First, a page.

Before this summer, Andrew Whitaker, a junior majoring in biomedical engineering in the McKelvey School of Engineering, wasn’t sure if research was right for him.
Like any engineer, he enjoys building things and working with his hands. He also has a natural interest in medicine and is drawn to helping people.
“What I like about medicine — why I want to be a doctor — is how you can make a difference and interact with people from diverse backgrounds,” Whitaker said.
And while he’d heard about typical research experiences, such as working with animals and performing basic lab functions, he didn’t know much about what actual research entailed. That’s why, after learning about the Washington University Summer Engineering Fellowship (WUSEF) from a classmate, he decided to apply and see first-hand what it was like.
WUSEF aims to provide students, specifically those from backgrounds underrepresented in the STEM fields, opportunities to participate in engineering research. Students can pick the research projects they wish to work on from any department within the McKelvey School of Engineering. Other benefits include social activities with faculty members and a chance to present at the annual Leadership Alliance National Symposium Research Conference.
Whitaker chose to join the lab of Jon Silva, associate professor of biomedical engineering and founder of the medical imaging technology company SentiAR. After only a few weeks, he’s already making plans to continue performing research in the future.
“What I like about research is that it’s solving a problem,” Whitaker said. “Being a doctor is great, and they do amazing work, but, in a sense, it's only a short-term fix. You see people for something like asthma, you help them and they get better; but in the long term, it would be better if no one got asthma.”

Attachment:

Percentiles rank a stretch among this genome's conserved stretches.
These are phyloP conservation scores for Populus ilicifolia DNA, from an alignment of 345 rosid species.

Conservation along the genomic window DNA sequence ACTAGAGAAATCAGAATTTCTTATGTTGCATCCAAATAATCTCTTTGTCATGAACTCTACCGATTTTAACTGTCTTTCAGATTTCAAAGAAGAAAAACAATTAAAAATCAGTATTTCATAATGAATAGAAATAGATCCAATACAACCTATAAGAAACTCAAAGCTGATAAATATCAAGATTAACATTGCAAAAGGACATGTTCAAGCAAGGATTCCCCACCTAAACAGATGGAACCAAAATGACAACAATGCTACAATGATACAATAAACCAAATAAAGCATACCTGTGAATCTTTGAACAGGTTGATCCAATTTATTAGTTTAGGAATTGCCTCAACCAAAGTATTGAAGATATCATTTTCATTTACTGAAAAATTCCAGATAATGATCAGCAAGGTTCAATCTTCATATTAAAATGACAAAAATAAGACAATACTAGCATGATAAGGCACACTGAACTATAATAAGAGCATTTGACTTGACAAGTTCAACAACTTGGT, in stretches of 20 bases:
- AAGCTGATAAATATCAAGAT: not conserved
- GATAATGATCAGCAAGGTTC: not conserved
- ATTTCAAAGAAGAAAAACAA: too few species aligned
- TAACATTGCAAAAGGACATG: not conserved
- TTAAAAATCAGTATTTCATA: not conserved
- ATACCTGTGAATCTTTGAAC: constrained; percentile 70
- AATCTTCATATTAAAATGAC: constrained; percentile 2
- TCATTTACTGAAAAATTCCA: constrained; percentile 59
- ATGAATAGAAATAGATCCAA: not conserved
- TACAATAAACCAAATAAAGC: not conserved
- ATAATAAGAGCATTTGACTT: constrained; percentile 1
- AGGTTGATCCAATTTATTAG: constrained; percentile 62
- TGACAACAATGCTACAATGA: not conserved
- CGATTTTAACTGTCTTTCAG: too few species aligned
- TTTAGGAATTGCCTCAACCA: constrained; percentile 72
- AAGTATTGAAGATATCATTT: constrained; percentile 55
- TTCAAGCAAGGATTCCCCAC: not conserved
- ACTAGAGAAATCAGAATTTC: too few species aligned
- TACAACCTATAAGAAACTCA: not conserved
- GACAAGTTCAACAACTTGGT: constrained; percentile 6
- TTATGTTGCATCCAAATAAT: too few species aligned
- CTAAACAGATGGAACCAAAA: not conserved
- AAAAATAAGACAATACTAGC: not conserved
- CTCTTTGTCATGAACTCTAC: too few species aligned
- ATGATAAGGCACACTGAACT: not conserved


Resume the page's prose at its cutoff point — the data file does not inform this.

In Silva’s lab, Whitaker is assisting with new hologram technology that aims to help doctors better perform cochlear implant surgeries.
“One in five of these surgeries goes wrong because it's really hard to see what you're doing,” Whitaker said. “We've developed a way to overlay a hologram and put it on top of the ear so the surgeon can follow the hologram instead of going in blind.”
The work was challenging, requiring Whitaker to learn programming languages he didn’t already know. As a BME student, he’d only taken the prerequisite computer science classes. Overcoming those obstacles, however, heightened his appreciation for the experience.
"It was frustrating at first because I didn't know anything, and there was a huge learning curve,” he said. "But it’s a confidence booster to see that I can figure stuff out and apply my knowledge to the real world.”
Whitaker said he’s also enjoyed getting to work closely with faculty.
“Since there are so many students, it can be hard to make a connection, even if you go to office hours,” he said. “It’s cool to see what a life looks like after graduation and to get a chance to know our faculty.”
Whitaker hopes to continue working in Silva’s lab and has already started looking into graduate opportunities, including a program that would allow him to continue engineering research while earning a medical degree. His advice for other undergraduates heading into the lab for the first time?
“Expect to get frustrated. The problems aren't easy. If they were easy, they would have already been solved.”
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